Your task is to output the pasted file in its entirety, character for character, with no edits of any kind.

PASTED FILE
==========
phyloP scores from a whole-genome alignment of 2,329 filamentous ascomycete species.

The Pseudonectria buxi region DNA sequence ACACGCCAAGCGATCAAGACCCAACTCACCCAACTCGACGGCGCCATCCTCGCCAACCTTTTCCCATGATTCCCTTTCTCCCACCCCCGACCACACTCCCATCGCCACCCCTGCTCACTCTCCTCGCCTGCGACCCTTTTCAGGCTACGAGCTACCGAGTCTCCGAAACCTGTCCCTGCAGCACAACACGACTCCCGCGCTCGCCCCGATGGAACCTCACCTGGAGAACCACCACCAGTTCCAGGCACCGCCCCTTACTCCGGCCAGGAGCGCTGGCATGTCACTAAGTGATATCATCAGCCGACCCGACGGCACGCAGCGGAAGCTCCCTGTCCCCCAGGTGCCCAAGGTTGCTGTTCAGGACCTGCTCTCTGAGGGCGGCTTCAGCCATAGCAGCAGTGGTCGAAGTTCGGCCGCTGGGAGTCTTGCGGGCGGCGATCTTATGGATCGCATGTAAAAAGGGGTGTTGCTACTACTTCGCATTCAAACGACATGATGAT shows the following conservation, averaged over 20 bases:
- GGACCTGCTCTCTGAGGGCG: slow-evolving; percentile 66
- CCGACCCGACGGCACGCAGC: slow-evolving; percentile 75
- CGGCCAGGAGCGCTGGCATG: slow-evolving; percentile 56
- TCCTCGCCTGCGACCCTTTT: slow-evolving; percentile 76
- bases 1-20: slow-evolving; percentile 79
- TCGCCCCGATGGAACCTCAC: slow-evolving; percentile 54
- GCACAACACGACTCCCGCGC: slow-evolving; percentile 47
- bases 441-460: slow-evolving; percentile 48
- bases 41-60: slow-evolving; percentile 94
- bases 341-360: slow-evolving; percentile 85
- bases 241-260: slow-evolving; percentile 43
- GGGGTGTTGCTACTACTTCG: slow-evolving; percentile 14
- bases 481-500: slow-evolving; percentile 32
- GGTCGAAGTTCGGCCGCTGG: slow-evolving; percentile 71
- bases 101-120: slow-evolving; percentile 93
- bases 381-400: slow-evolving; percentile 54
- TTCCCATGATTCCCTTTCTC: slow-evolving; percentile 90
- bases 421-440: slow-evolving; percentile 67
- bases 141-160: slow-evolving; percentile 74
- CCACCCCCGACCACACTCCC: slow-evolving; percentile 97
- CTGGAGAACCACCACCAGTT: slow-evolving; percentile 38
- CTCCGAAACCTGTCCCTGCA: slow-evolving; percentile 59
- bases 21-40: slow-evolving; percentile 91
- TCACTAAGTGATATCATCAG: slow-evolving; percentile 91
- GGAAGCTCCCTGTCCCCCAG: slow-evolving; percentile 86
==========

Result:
phyloP scores from a whole-genome alignment of 2,329 filamentous ascomycete species.

The Pseudonectria buxi region DNA sequence ACACGCCAAGCGATCAAGACCCAACTCACCCAACTCGACGGCGCCATCCTCGCCAACCTTTTCCCATGATTCCCTTTCTCCCACCCCCGACCACACTCCCATCGCCACCCCTGCTCACTCTCCTCGCCTGCGACCCTTTTCAGGCTACGAGCTACCGAGTCTCCGAAACCTGTCCCTGCAGCACAACACGACTCCCGCGCTCGCCCCGATGGAACCTCACCTGGAGAACCACCACCAGTTCCAGGCACCGCCCCTTACTCCGGCCAGGAGCGCTGGCATGTCACTAAGTGATATCATCAGCCGACCCGACGGCACGCAGCGGAAGCTCCCTGTCCCCCAGGTGCCCAAGGTTGCTGTTCAGGACCTGCTCTCTGAGGGCGGCTTCAGCCATAGCAGCAGTGGTCGAAGTTCGGCCGCTGGGAGTCTTGCGGGCGGCGATCTTATGGATCGCATGTAAAAAGGGGTGTTGCTACTACTTCGCATTCAAACGACATGATGAT shows the following conservation, averaged over 20 bases:
- GGACCTGCTCTCTGAGGGCG: slow-evolving; percentile 66
- CCGACCCGACGGCACGCAGC: slow-evolving; percentile 75
- CGGCCAGGAGCGCTGGCATG: slow-evolving; percentile 56
- TCCTCGCCTGCGACCCTTTT: slow-evolving; percentile 76
- bases 1-20: slow-evolving; percentile 79
- TCGCCCCGATGGAACCTCAC: slow-evolving; percentile 54
- GCACAACACGACTCCCGCGC: slow-evolving; percentile 47
- bases 441-460: slow-evolving; percentile 48
- bases 41-60: slow-evolving; percentile 94
- bases 341-360: slow-evolving; percentile 85
- bases 241-260: slow-evolving; percentile 43
- GGGGTGTTGCTACTACTTCG: slow-evolving; percentile 14
- bases 481-500: slow-evolving; percentile 32
- GGTCGAAGTTCGGCCGCTGG: slow-evolving; percentile 71
- bases 101-120: slow-evolving; percentile 93
- bases 381-400: slow-evolving; percentile 54
- TTCCCATGATTCCCTTTCTC: slow-evolving; percentile 90
- bases 421-440: slow-evolving; percentile 67
- bases 141-160: slow-evolving; percentile 74
- CCACCCCCGACCACACTCCC: slow-evolving; percentile 97
- CTGGAGAACCACCACCAGTT: slow-evolving; percentile 38
- CTCCGAAACCTGTCCCTGCA: slow-evolving; percentile 59
- bases 21-40: slow-evolving; percentile 91
- TCACTAAGTGATATCATCAG: slow-evolving; percentile 91
- GGAAGCTCCCTGTCCCCCAG: slow-evolving; percentile 86